DNA evidence for global dispersal and probable endemicity of protozoa
Bass, David; Richards, Thomas A; Matthai, Lena; et al.Marsh, Victoria; Cavalier-Smith, Thomas
Date: 13 September 2007
BMC Evolutionary Biology
Background It is much debated whether microbes are easily dispersed globally or whether they, like many macro-organisms, have historical biogeographies. The ubiquitous dispersal hypothesis states that microbes are so numerous and so easily dispersed worldwide that all should be globally distributed and found wherever growing conditions ...
Background It is much debated whether microbes are easily dispersed globally or whether they, like many macro-organisms, have historical biogeographies. The ubiquitous dispersal hypothesis states that microbes are so numerous and so easily dispersed worldwide that all should be globally distributed and found wherever growing conditions suit them. This has been broadly upheld for protists (microbial eukaryotes) by most morphological and some molecular analyses. However, morphology and most previously used evolutionary markers evolve too slowly to test this important hypothesis adequately. Results Here we use a fast-evolving marker (ITS1 rDNA) to map global diversity and distribution of three different clades of cercomonad Protozoa (Eocercomonas and Paracercomonas: phylum Cercozoa) by sequencing multiple environmental gene libraries constructed from 47–80 globally-dispersed samples per group. Even with this enhanced resolution, identical ITS sequences (ITS-types) were retrieved from widely separated sites and on all continents for several genotypes, implying relatively rapid global dispersal. Some identical ITS-types were even recovered from both marine and non-marine samples, habitats that generally harbour significantly different protist communities. Conversely, other ITS-types had either patchy or restricted distributions. Conclusion Our results strongly suggest that geographic dispersal in macro-organisms and microbes is not fundamentally different: some taxa show restricted and/or patchy distributions while others are clearly cosmopolitan. These results are concordant with the 'moderate endemicity model' of microbial biogeography. Rare or continentally endemic microbes may be ecologically significant and potentially of conservational concern. We also demonstrate that strains with identical 18S but different ITS1 rDNA sequences can differ significantly in terms of morphological and important physiological characteristics, providing strong additional support for global protist biodiversity being significantly higher than previously thought.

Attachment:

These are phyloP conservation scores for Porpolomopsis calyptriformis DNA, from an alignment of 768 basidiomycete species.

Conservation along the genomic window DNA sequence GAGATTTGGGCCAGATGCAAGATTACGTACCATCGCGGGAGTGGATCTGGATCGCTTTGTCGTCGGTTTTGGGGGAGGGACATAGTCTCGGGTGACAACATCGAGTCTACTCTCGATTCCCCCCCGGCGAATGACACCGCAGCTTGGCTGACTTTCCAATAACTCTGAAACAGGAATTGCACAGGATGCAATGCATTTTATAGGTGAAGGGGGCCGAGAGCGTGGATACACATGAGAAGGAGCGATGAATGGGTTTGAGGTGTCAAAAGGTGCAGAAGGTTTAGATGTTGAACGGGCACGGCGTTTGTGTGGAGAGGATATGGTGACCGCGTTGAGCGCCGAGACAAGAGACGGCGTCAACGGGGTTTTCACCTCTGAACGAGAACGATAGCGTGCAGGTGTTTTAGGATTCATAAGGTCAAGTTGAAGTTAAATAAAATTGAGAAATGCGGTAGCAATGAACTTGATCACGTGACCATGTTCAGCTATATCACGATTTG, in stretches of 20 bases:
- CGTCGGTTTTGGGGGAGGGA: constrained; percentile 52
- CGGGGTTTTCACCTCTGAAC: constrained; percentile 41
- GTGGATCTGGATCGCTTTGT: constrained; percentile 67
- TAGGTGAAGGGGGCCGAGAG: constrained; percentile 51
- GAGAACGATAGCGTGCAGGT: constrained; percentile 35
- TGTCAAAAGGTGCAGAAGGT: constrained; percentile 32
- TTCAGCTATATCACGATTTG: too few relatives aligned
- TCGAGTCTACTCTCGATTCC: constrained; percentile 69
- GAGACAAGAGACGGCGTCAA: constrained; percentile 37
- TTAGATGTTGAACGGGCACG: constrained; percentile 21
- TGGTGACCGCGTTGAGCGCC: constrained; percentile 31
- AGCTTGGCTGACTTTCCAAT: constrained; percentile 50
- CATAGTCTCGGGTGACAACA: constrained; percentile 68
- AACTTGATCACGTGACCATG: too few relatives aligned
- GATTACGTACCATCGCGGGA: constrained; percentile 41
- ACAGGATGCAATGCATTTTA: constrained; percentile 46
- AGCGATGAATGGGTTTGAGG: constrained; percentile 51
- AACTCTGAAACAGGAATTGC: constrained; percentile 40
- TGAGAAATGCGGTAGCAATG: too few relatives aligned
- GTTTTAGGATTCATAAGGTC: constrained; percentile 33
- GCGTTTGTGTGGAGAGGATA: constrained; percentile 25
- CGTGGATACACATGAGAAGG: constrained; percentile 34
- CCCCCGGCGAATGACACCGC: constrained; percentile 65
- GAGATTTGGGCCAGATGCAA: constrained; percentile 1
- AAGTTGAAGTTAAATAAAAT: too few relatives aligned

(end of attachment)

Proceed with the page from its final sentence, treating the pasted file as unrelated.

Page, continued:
College of Life and Environmental Sciences
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